The garden industry blogs!
Greenhouse Grower magazine is now hosting several blogs about the horticulture industry. Right on, y'all! Welcome to the blogosphere! I'm thrilled to hear growers talking. Your customers are talking too--are you listening?
Now, a few quick blog tips:
1. Allow comments. Come on, let's chat! It's sort of a basic blog concept that people will read your posts and comment on them. Well, that's OK--I'll just comment here.
2. Use hyperlinks to link to the websites you talk about, rather than spelling out the address on screen. See that little button with a picture of the world and a chain link? That's so you can insert a hyperlink. Linking to other sites and blogs is also a really great part of blogging. Just a tip.
3. Site feeds, blogroll...oh, never mind. This is really a great start.
What you guys are doing right is that you are TALKING about your business in a really interesting and uncensored way! Now, that's what blogs are all about, baby! From the Greenhouse Grower blog on the annual Pack Trials, (that's where they see all the new plants of the season) we learn about:
Gardening for Dummies at Wal-Mart.
That's right. You can get your very own Dummy plants at America's favorite big box retailer.
There is so much wrong with this, starting with the notion that anybody would get excited about gardening by buying a plant designed for Dummies, but will I let this news discourage me? Will I sit in the corner and rock back and forth all day? No. I'll read bravely on. First we learn that:
"This Wal-Mart is just six months old, has a supermarket and a place for family haircuts, along with McDonald’s. But the difference is you can now order your burgers in the checkout line at Wal-Mart and walk over and pick them up."
Oh, that dark little quiet corner is looking so attractive right now, but no, I must keep going. We learn that " I was disappointed to see the products displayed like the rest of plants in the store...Marigolds were in the plastic terracotta colored ones and impatiens were in the gray ones for shade. The garden center was tidy and well-maintained...Product was fresh. But I still feel Wal-Mart missed an opportunity to really differentiate with this exclusive program."
Well, I don't think Wal-Mart's missing much. Y'all keep selling dummy plants and Big Macs, and I'll go crawl under my desk.
And this about a new electric blue viola: "I will confess that when I saw ‘Blueberry Thrill,’ I screamed like a groupie because I was so taken by surprise. Kind of silly, but this is how female consumers react to cool plants. "
Yeah, those silly female customers! You're all silly girls! Try to contain yourselves, will you?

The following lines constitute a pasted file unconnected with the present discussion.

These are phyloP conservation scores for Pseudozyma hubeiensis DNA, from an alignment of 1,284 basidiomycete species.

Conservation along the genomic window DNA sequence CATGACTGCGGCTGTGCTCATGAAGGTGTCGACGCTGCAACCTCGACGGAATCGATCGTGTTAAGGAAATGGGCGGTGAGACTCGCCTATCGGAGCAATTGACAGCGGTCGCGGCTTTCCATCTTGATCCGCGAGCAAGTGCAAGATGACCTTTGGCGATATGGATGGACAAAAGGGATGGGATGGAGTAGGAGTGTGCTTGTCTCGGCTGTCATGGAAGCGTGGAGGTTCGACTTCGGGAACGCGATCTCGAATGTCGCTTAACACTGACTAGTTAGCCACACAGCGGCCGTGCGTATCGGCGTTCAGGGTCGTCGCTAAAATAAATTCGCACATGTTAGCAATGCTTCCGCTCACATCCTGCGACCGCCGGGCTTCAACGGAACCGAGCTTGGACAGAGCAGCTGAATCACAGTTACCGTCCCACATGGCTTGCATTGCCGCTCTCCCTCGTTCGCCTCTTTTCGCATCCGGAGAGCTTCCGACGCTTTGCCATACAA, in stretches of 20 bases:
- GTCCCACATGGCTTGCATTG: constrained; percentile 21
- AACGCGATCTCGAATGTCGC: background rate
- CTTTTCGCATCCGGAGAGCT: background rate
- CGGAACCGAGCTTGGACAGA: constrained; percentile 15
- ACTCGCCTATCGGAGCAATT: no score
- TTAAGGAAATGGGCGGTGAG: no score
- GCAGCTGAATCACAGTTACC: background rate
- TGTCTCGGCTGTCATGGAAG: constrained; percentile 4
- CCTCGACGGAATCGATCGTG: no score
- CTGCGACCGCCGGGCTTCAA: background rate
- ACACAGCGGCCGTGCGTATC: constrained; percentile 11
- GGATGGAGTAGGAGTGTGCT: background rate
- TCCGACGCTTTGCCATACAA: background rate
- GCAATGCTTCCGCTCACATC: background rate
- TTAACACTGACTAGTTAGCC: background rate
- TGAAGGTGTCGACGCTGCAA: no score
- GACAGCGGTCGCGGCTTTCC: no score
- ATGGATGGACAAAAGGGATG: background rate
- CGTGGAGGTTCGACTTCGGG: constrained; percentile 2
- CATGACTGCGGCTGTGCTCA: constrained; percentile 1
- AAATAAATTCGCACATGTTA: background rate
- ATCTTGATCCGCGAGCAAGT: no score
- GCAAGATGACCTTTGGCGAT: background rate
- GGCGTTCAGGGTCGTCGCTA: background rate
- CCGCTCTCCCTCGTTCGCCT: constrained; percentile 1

And a big HIGH FIVE to Laurie Scullin's Rants & Raves. Hey, anybody who wants to rant and rave about the horticulture industry is all right by me. Scullin weighs in on the debate over whether the industry is growing or shrinking (see, we talk about whether gardening is on the decline as an activity, and the industry talks about whether it's shrinking as a business) and he points out that most data comes from surveys, which could have all kinds of flaws, but draws this conclusion:
"All this makes my head hurt - and while I remain skeptical that it's as gloomy as some pundits suggest - we are all faced with a market at least in flux - and at worst shrinking a bunch. SO - I think the answer to this ponder is:
1) Look again at your product offering - do you have products and services that fit for today - not 1980’s - but 2006.
2) CAN you turn a shifting population into cash? - What product/service do you have for aging boomers? How about the growing Hispanic market with their different color pallet and holidays? What about the Gen X and Y kids and their different lifestyle needs?
3) Are we selling plants or decorator products (running debate with many) - and if we are selling decorator products are we staying up on those trends? "
Ah, those Latinos and their pallets. That's OK--the spell-checker can't do everything.
Anyway, I LOVE, LOVE, LOVE that growers and industry insiders are talking about this stuff online! And Laurie, if you want the opinion of this Gen-Xer--pleeeeze don't sell me a Decorator Product, and don't come near me with that Gardening for Dummies shit.
Sell me a plant, that fascinating, gorgeous, ever-changing, mysterious object of lust. Sell me dozens of them. I can't resist them. I'm ready to buy--what have you got for sale?